For faculty and the President’s Council members, the temporary percentage reduction in pay will be progressive in salary level, similar to the progressive furlough days for staff, and results in salary reductions that range from 1.92 percent to 6.92 percent, with the highest-paid reduction going to the highest-paid faculty members. A faculty member with a retirement date after July 1, 2020 and before June 1, 2021, as documented by HR, will not receive a reduction in salary under this plan. To qualify for the exemption, however, they must notify HR of their decision to retire by Sept. 1, 2020.
The university will be sending information to employees in the near future to provide more information about the parameters and guidelines related to staff furloughs and faculty salary reductions, which are only planned for FY21.
Also in the meeting, the board approved awarding Blue Cross Blue Shield of Kansas City the contract for UCM health care for the 2021 benefit year.
In his presentation to the board, Bill Hawley, vice president for finance and operations, noted that in an effort to continue to provide affordable coverage for employees, the university in January 2020 issued a request for proposals to review employee health insurance offerings, which resulted in proposals by the current provider, Blue Cross and Blue Shield of Kansas City, Aetna, and United Healthcare. Blue KC was selected as the best option to reduce disruption to employees in terms of consistency with current provider network and services and the opportunity for cost savings.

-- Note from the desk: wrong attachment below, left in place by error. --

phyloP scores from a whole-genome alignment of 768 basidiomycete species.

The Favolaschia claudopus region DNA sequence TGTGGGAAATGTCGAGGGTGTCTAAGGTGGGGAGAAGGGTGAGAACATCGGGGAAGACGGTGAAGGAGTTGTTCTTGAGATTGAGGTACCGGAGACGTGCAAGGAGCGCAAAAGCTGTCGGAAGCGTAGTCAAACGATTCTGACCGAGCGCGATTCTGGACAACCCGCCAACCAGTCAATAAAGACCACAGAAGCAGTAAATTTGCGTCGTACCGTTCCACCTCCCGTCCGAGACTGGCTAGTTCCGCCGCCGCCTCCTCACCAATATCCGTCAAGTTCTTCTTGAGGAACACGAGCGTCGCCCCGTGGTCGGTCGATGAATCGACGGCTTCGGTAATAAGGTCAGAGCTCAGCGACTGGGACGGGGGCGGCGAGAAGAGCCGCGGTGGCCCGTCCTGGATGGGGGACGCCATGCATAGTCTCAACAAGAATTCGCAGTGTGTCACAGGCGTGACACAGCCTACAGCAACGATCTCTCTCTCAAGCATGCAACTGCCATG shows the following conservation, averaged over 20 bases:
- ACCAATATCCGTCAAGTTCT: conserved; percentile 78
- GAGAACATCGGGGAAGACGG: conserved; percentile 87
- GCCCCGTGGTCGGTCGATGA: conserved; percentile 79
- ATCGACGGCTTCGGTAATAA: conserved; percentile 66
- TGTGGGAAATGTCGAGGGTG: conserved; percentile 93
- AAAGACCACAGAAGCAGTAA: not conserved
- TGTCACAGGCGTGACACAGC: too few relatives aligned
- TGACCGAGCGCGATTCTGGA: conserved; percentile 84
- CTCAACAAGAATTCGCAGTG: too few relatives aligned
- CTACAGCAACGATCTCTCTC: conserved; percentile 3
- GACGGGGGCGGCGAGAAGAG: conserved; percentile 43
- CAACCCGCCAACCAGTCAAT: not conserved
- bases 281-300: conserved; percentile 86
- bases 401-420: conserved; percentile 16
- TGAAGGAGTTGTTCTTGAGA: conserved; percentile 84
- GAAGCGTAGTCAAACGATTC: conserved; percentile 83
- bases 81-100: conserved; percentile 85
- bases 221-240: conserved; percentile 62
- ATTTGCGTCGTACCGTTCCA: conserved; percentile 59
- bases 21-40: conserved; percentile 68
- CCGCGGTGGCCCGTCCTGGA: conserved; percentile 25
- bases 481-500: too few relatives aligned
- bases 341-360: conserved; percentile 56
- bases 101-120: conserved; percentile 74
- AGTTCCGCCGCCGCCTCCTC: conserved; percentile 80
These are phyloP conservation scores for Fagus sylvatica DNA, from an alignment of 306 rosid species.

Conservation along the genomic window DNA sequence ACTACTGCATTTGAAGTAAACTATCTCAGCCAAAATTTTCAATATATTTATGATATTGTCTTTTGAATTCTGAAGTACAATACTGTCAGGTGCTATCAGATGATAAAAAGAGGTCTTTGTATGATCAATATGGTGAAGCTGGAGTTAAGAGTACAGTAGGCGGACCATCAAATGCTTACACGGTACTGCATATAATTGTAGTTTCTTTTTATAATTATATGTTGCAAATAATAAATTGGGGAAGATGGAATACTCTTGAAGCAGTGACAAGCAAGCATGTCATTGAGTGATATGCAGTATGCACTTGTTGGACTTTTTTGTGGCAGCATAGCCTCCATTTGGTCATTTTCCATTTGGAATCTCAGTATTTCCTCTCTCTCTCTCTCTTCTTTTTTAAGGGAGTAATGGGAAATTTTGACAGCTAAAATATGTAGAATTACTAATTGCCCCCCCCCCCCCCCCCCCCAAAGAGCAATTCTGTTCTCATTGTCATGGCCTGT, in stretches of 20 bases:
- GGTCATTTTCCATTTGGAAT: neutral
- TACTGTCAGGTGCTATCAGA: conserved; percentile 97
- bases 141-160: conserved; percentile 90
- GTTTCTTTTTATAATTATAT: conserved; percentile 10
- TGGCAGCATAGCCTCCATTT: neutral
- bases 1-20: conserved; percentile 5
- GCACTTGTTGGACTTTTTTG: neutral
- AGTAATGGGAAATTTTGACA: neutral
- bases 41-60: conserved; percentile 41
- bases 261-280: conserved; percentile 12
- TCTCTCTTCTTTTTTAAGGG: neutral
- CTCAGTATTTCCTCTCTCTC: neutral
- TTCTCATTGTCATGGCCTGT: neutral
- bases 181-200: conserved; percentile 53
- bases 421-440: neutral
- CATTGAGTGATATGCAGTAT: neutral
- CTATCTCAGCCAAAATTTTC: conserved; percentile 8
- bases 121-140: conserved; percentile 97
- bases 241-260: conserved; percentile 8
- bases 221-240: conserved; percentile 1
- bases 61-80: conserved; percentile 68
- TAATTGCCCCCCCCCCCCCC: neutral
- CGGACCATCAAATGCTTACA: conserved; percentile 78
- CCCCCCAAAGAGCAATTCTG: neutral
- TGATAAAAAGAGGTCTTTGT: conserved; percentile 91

While UCM’s current plan has an Exclusive Provider Option (EPO) and Preferred Provider Option (PPO), Hawley said the university will move to a single plan structure, which is a hybrid between the two plans.
The new UCM Custom Network ( UCN) plan consists of the current EPO provider network but will now offer out-of-network benefit coverage. UCM also will continue to offer increased cost savings for provider visits obtained at either Saint Luke’s or Western Missouri Medical Center, as level I providers, but will now include benefits for providers outside of those systems. It is projected that based on current employee enrollment, combined with UCM and enrollee projected premiums, this plan will cost the university approximately $10.7 million annually. It will yield approximate annual savings of $196,326 for enrollees and $440,183 for UCM.
While the monthly premiums for employees who are already part of the EPO will stay the same as 2020, current PPO participants converting to this new plan can save $4.92 to $140.52 per month, depending on the salary tier and whether or not they have an employee-only plan or a plan that covers more individuals.
The UCN plan will become effective Jan. 1, 2021, and employees will be provided additional information about how and when to enroll. The one-year agreement with UCM includes the option for four one-year renewals.
In taking action on policy matters, the board approved the implementation of the Proposed Policy Prohibiting Sexual Misconduct, Sexual Harassment, and Sex Discrimination to comport with newly issued Title IX regulations and other applicable laws prohibiting discrimination based on sex. In May, the U.S. Department of Education released new regulations detailing particular requirements of the law, the first new Title IX regulations since 1997. Universities must comply with these new regulations by Aug. 14, according to Lindsay Chapman, general counsel.